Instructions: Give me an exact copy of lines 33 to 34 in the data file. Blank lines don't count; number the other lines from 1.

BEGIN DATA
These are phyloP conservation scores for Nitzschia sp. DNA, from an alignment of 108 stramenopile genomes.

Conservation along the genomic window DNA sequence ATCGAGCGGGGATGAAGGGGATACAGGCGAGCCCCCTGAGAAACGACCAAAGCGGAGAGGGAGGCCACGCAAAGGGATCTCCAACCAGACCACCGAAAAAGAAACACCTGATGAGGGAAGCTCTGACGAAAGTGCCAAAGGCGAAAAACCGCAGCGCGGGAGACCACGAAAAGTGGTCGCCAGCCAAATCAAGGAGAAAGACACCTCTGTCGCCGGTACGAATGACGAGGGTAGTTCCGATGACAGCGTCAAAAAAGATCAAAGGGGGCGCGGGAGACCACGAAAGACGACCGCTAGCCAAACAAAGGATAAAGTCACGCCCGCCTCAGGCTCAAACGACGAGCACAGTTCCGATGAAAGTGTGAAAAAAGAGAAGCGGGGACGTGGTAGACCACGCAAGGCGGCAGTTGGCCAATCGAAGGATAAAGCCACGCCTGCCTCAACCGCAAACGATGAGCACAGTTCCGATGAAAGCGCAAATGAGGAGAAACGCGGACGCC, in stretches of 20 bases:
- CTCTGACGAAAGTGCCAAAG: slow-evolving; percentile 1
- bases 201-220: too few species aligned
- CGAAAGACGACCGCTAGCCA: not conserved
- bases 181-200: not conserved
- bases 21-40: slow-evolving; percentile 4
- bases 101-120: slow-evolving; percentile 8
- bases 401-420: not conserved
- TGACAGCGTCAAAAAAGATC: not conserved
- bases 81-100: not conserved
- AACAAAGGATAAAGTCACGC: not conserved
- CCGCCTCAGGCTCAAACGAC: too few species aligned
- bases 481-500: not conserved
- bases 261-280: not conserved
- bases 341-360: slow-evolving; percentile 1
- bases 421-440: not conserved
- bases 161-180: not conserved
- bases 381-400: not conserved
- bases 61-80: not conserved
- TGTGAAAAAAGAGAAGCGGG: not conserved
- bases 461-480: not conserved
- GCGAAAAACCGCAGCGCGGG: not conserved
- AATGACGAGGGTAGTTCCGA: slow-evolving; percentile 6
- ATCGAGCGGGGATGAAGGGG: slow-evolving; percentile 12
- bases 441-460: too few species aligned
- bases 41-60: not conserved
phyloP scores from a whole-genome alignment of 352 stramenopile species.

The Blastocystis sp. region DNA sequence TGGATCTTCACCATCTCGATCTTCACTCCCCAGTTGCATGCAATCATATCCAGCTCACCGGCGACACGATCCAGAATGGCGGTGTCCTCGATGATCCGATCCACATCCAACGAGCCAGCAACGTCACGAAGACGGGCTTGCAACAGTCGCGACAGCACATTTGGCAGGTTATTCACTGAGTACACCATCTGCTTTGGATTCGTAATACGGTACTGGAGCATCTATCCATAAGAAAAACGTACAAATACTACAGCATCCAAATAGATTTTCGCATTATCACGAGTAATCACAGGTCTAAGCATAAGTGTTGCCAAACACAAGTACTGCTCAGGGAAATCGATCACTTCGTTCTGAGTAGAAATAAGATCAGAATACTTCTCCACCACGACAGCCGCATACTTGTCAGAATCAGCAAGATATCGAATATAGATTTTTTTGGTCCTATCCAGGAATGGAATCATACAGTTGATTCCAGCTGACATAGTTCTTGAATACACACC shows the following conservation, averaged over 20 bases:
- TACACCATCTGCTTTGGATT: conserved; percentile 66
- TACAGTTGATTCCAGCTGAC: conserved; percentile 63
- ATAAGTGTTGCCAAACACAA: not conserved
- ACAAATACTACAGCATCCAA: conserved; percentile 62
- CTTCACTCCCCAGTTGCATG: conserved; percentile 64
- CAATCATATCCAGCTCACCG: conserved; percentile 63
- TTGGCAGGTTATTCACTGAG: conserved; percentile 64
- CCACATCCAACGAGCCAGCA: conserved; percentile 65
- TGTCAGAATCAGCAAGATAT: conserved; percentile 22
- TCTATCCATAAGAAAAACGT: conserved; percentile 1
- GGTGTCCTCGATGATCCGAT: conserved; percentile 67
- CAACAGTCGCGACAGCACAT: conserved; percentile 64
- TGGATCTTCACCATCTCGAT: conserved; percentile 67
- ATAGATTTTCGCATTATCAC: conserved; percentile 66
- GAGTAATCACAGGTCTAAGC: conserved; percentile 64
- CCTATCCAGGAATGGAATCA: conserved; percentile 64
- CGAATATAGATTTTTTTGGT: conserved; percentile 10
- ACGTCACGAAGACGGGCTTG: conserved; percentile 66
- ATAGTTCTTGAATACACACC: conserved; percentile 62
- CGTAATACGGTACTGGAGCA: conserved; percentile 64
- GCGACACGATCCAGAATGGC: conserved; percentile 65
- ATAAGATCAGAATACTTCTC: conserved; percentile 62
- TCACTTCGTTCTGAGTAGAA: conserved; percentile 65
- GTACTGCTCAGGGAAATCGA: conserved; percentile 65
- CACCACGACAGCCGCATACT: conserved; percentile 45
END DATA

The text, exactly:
- ACAAATACTACAGCATCCAA: conserved; percentile 62
- CTTCACTCCCCAGTTGCATG: conserved; percentile 64